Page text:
Abstract: This paper reports three experiments with triadic or dyadic designs. The experiments include the moonlighting game in which first-mover actions can elicit positively or negatively reciprocal reactions from second movers. First movers can be motivated by trust in positive reciprocity or fear of negative reciprocity, in addition to unconditional other-regarding preferences. Second movers can be motivated by unconditional other-regarding preferences as well as positive or negative reciprocity. The experimental designs include control treatments that discriminate among actions with alternative motivations. Data from our three experiments and a fourth one are used to explore methodological questions, including the effects on behavioral hypothesis tests of within-subjects vs. across-subjects designs, single-blind vs. double-blind payoffs, random vs. dictator first-mover control treatments, and strategy responses vs. sequential play.
    JEL: C70 C91 D63 D64
  13. By: Marco Castillo; Ragan Petrie; Maximo Torero
    Abstract: We present a series of experiments to understand the nature and extent of discrimination in urban Lima, Peru. The experiments exploit varying degrees of information on performance and personal characteristics as people sort into groups to test for statistical versus taste-based discrimination. This allows us to examine the nature of discrimination. Our sample is similar to the racial and socio-economic diversity of young adults in urban Lima. This allows us to look at the extent of discrimination. We use a unique method to measure race, along four racial dimensions common in Peru, and find that race is clearly observable. This gives us confidence that we can examine discrimination based on race. While behavior is not correlated with personal, socio-economic or racial characteristics, people do use personal characteristics to sort themselves into groups. Beauty is a robust predictor of being a desirable group member as is being a woman. Being unattractive or looking indigenous makes one less desirable and looking white increases one’s desirability. Interestingly, indigenous subjects are three times more likely to be classified as unattractive, suggesting that beauty might mask discrimination. We find that once information on performance is provided, almost all evidence of discrimination is eliminated, except in the most-preferred group. The evidence in these cases is consistent with taste-based, rather than statistical, discrimination.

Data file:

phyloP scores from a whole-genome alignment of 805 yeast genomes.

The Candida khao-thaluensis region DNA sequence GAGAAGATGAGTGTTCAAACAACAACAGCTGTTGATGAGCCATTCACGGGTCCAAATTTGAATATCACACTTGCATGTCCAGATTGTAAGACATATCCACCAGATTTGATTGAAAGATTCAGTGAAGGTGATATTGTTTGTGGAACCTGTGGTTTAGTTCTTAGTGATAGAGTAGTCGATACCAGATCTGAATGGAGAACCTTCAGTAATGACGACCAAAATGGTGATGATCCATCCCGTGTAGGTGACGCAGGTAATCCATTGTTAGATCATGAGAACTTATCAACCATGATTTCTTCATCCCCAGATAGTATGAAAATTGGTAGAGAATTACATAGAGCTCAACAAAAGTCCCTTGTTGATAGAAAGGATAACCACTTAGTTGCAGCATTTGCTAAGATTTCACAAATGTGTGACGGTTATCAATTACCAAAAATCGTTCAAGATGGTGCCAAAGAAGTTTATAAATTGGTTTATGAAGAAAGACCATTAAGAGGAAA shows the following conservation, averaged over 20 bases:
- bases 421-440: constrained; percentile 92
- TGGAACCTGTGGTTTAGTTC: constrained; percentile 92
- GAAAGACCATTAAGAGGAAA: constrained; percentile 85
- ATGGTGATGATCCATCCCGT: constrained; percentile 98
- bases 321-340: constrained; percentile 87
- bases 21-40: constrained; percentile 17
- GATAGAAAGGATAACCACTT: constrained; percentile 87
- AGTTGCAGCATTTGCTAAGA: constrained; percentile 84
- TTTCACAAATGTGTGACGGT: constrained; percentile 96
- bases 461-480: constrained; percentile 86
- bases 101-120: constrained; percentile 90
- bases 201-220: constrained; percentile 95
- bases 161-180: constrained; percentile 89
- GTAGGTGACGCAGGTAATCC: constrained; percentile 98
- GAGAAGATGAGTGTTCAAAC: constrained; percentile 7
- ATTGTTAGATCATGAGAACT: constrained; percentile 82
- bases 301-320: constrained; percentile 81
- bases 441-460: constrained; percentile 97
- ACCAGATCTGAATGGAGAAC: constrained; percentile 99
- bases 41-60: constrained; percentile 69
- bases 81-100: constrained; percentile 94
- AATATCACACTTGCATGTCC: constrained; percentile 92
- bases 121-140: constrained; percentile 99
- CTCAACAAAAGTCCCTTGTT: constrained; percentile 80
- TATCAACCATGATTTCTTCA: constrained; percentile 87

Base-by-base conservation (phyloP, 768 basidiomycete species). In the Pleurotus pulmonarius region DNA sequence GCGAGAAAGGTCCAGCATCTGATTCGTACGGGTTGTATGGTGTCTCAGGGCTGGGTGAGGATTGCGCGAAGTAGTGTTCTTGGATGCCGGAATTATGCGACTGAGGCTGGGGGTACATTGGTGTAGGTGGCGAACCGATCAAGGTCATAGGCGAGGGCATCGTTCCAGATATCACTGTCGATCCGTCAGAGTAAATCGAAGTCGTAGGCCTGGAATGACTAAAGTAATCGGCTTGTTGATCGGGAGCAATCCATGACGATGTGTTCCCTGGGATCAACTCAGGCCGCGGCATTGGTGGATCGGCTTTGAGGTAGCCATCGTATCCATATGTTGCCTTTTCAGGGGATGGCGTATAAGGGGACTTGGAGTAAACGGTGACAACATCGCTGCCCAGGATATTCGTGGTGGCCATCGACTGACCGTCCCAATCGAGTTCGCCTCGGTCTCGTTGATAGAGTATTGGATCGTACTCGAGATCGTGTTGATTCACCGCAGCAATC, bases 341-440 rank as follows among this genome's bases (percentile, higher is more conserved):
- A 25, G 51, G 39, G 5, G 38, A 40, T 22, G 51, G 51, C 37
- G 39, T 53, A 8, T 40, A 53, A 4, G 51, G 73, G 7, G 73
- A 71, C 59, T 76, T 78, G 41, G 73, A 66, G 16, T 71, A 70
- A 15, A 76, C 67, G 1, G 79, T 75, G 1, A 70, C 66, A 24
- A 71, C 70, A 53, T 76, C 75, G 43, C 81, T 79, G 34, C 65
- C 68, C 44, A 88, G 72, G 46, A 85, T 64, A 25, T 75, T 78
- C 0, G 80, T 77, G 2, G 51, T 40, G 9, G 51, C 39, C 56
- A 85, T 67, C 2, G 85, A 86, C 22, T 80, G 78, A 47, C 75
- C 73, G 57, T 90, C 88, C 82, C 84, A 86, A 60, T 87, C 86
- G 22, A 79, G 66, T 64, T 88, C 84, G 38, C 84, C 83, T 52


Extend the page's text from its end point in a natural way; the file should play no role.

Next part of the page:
Date: 2006–12
  14. By: James C. Cox; Vjollca Sadiraj
    Abstract: This paper addresses four "stylized facts" that summarize data from experimental studies of voluntary contributions to provision of public goods. Theoretical propositions and testable hypotheses for voluntary contributions are derived from two models of social preferences, the inequity aversion model and the egocentric other-regarding preferences model. We find that the egocentric other-regarding preferences model with classical regularity properties can better account for the stylized facts than the inequity aversion model with non-classical properties.
    JEL: C70 C91 D64 H41
    Date: 2006–10
  15. By: Baddeley, M.; Pillas, D.; Christopoulos, Y.; Schultz, W.; Tobler, P.
    Abstract: We extend the experimental literature on Bayesian herding using evidence from a financial decision-making experiment. We identify significant propensities to herd increasing with the degree of herd-consensus. We test various herding models to capture the differential impacts of Bayesian-style thinking versus behavioural factors. We find statistically significant associations between herding and individual characteristics such as age and personality traits. Overall, our evidence is consistent with explanations of herding as the outcome of social and behavioural factors. Suggestions for further research are outlined and include verifying these findings and identifying the neurological correlates of propensities to herd.
    Keywords: Herding, Bayesian updating, social learning, social pressure
    JEL: D7 D8 D81 D82 D83
    Date: 2007–05

This nep-cbe issue is ©2007 by Marco Novarese. It is provided as is without any express or implied warranty. It may be freely redistributed in whole or in part for any purpose. If distributed in part, please include this notice.